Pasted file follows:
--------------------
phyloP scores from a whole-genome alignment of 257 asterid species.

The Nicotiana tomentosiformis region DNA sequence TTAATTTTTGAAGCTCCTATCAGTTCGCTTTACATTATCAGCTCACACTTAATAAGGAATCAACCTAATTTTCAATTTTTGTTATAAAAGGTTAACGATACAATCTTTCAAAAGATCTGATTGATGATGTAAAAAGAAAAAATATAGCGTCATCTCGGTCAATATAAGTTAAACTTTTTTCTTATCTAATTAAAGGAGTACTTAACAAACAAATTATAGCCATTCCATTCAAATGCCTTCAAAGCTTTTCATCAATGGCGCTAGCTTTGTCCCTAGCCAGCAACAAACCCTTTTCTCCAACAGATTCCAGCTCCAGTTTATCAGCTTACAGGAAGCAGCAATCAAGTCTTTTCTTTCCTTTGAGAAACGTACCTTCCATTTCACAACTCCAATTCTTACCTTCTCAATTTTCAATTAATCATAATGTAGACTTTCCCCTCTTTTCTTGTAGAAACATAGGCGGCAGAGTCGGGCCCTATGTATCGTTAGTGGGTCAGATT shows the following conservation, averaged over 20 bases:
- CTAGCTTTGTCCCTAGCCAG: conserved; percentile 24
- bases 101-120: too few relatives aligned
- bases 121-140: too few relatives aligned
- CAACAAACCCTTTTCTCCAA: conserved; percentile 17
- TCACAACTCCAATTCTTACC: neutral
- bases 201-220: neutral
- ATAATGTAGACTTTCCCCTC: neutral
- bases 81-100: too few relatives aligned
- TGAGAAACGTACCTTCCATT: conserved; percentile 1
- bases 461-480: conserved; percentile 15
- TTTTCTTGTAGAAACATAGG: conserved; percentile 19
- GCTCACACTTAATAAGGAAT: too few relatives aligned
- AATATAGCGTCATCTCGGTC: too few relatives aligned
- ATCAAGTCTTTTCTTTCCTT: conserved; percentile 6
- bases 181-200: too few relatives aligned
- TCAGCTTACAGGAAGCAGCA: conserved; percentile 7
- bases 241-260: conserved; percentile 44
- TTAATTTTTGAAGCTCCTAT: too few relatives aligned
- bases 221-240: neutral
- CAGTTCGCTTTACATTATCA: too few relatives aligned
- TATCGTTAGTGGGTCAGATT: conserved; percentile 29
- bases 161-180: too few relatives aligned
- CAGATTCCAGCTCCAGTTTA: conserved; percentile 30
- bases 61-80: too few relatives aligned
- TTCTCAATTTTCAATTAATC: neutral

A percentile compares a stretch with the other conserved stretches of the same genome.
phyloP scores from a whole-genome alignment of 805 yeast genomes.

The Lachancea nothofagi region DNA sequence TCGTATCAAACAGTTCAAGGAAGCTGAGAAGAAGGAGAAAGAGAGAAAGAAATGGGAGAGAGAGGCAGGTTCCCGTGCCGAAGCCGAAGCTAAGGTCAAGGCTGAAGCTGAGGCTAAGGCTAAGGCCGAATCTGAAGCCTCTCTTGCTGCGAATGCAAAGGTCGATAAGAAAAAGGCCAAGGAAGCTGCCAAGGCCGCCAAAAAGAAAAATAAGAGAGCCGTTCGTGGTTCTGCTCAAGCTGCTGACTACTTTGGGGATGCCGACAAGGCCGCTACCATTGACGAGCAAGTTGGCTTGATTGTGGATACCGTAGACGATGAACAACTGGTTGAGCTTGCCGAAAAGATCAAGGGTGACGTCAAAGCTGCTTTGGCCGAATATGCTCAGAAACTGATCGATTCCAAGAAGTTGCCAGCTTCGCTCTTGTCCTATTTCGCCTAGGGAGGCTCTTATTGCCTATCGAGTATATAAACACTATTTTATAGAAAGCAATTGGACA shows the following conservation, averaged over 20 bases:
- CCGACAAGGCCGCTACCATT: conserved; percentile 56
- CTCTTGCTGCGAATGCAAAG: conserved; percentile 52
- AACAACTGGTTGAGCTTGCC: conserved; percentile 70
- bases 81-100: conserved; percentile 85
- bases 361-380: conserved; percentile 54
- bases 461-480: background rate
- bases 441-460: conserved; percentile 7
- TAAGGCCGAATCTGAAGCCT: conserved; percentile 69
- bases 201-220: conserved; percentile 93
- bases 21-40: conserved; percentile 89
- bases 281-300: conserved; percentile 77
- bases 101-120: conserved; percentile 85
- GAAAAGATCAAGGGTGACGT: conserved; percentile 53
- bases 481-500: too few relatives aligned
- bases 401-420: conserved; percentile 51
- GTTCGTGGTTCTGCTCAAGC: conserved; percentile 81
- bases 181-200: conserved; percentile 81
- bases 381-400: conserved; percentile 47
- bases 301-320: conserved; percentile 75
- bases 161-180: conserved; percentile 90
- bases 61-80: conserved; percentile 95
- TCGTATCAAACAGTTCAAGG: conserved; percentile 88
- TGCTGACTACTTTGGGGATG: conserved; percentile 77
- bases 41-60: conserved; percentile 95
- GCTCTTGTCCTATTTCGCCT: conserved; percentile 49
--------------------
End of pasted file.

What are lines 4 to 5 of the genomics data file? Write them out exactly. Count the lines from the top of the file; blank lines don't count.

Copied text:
- bases 101-120: too few relatives aligned
- bases 121-140: too few relatives aligned